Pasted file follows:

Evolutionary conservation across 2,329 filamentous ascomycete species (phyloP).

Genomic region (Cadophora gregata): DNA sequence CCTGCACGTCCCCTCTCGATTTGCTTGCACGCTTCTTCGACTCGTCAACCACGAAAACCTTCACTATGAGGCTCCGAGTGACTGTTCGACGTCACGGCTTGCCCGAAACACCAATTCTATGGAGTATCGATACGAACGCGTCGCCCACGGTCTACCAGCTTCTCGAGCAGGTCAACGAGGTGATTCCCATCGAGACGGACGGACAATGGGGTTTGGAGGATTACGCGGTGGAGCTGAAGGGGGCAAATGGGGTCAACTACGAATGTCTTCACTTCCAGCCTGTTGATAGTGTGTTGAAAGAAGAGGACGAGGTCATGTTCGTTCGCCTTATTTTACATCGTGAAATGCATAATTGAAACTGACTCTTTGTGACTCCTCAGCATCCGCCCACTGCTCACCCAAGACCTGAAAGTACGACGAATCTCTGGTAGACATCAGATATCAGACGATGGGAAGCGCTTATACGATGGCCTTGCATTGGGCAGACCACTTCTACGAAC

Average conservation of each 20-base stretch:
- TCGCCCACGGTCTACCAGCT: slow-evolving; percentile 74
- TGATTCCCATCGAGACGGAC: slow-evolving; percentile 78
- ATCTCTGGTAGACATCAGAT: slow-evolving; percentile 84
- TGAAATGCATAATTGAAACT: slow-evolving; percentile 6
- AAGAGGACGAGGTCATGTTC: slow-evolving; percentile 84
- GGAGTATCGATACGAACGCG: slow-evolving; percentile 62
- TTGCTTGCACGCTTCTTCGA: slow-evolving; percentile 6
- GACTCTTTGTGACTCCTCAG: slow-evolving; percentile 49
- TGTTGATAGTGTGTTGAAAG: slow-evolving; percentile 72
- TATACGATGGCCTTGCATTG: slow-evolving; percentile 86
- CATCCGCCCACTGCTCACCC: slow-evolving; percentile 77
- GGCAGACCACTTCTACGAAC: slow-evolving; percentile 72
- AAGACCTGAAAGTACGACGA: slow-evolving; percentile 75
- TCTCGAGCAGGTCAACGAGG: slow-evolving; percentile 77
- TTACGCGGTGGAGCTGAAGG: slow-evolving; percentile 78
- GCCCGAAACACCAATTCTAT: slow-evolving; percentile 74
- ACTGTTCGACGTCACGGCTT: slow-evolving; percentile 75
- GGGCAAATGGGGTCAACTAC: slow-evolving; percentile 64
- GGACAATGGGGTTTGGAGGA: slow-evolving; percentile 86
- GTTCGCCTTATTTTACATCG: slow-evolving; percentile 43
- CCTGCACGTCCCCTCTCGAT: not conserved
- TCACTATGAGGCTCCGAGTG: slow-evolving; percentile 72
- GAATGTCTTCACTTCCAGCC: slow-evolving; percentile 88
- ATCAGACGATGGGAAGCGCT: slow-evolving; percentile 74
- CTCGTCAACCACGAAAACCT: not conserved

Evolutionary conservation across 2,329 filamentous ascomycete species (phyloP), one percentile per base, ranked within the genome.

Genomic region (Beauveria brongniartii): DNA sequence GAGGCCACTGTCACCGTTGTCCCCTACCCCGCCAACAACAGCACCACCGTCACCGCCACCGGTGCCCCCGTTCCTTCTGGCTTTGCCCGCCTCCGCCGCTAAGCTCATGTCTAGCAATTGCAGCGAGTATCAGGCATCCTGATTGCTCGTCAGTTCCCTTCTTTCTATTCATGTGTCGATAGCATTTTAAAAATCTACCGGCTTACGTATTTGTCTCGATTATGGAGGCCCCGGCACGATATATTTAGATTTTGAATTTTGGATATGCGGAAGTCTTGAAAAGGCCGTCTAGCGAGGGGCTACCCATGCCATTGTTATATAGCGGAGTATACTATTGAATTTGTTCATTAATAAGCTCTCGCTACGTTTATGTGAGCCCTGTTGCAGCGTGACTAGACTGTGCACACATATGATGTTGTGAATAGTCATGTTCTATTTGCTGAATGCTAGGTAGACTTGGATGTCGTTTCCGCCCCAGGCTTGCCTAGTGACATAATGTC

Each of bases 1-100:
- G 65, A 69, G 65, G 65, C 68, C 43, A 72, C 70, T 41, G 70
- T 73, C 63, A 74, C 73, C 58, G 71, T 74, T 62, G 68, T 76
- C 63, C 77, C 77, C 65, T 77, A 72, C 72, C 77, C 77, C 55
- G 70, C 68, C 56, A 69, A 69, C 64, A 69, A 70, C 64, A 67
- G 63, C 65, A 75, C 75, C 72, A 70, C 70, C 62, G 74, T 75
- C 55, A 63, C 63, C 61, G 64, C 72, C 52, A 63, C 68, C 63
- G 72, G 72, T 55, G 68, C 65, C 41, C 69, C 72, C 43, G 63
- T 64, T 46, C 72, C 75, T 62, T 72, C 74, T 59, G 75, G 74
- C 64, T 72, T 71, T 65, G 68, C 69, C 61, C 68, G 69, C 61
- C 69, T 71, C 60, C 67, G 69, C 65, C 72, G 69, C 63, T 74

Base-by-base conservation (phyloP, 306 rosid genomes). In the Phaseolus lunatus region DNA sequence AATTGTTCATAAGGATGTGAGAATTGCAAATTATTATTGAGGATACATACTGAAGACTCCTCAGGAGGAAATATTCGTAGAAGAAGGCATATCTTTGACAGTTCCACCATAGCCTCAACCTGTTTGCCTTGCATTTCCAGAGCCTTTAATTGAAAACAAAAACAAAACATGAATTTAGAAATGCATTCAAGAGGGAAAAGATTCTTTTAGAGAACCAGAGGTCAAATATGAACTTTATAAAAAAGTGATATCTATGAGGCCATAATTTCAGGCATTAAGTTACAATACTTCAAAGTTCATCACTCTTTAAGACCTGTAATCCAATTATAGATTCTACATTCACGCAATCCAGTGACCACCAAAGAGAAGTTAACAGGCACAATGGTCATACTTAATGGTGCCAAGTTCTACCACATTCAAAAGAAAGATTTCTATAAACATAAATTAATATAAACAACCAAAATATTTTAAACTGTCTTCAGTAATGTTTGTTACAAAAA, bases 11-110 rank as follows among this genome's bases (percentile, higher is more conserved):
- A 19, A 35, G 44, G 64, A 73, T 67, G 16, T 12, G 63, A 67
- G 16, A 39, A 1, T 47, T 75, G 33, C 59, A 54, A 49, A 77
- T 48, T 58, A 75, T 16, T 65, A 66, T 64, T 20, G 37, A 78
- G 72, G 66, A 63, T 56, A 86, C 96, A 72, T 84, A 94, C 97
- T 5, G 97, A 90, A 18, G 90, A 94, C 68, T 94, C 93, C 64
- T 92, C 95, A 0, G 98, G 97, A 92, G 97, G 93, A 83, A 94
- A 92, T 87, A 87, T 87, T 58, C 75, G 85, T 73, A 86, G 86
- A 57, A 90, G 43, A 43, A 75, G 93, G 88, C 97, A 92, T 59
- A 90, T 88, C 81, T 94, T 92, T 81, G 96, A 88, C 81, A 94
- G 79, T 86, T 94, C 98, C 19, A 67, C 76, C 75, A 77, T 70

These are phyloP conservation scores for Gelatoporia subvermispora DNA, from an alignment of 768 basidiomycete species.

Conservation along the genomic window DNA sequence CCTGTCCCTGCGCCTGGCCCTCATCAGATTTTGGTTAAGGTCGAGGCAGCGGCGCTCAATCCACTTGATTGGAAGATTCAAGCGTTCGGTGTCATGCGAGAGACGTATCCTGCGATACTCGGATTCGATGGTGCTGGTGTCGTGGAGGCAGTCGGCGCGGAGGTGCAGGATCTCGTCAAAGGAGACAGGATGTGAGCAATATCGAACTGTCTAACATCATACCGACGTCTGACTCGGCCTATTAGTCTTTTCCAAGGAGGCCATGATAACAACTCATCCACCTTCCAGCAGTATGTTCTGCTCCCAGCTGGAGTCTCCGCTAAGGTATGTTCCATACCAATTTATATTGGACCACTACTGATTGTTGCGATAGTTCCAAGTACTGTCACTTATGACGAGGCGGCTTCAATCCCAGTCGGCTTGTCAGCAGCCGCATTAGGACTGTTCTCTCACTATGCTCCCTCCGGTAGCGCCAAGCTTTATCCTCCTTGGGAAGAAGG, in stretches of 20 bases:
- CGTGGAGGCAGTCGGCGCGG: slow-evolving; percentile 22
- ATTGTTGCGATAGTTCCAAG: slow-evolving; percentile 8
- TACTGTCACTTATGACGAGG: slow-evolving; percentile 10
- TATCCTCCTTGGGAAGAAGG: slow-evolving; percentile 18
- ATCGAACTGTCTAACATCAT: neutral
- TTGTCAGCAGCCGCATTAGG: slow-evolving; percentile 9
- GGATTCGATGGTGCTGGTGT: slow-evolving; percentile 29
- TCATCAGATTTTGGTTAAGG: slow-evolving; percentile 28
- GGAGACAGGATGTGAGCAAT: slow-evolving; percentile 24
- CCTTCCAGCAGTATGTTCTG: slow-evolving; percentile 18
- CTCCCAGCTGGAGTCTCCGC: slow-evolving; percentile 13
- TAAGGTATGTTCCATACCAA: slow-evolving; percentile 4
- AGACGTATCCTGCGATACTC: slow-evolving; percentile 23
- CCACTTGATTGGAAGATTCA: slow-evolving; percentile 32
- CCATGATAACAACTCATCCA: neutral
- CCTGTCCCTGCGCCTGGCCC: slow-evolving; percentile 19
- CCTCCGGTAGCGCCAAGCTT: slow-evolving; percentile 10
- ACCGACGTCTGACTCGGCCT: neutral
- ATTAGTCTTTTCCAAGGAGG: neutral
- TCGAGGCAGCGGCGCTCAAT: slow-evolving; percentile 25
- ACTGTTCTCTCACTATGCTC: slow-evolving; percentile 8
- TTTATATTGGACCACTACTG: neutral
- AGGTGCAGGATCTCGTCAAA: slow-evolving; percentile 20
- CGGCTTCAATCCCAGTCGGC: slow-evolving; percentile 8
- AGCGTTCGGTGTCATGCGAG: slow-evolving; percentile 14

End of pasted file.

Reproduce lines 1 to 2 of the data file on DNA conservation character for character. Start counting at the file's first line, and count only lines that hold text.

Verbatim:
Evolutionary conservation across 2,329 filamentous ascomycete species (phyloP).

Genomic region (Cadophora gregata): DNA sequence CCTGCACGTCCCCTCTCGATTTGCTTGCACGCTTCTTCGACTCGTCAACCACGAAAACCTTCACTATGAGGCTCCGAGTGACTGTTCGACGTCACGGCTTGCCCGAAACACCAATTCTATGGAGTATCGATACGAACGCGTCGCCCACGGTCTACCAGCTTCTCGAGCAGGTCAACGAGGTGATTCCCATCGAGACGGACGGACAATGGGGTTTGGAGGATTACGCGGTGGAGCTGAAGGGGGCAAATGGGGTCAACTACGAATGTCTTCACTTCCAGCCTGTTGATAGTGTGTTGAAAGAAGAGGACGAGGTCATGTTCGTTCGCCTTATTTTACATCGTGAAATGCATAATTGAAACTGACTCTTTGTGACTCCTCAGCATCCGCCCACTGCTCACCCAAGACCTGAAAGTACGACGAATCTCTGGTAGACATCAGATATCAGACGATGGGAAGCGCTTATACGATGGCCTTGCATTGGGCAGACCACTTCTACGAAC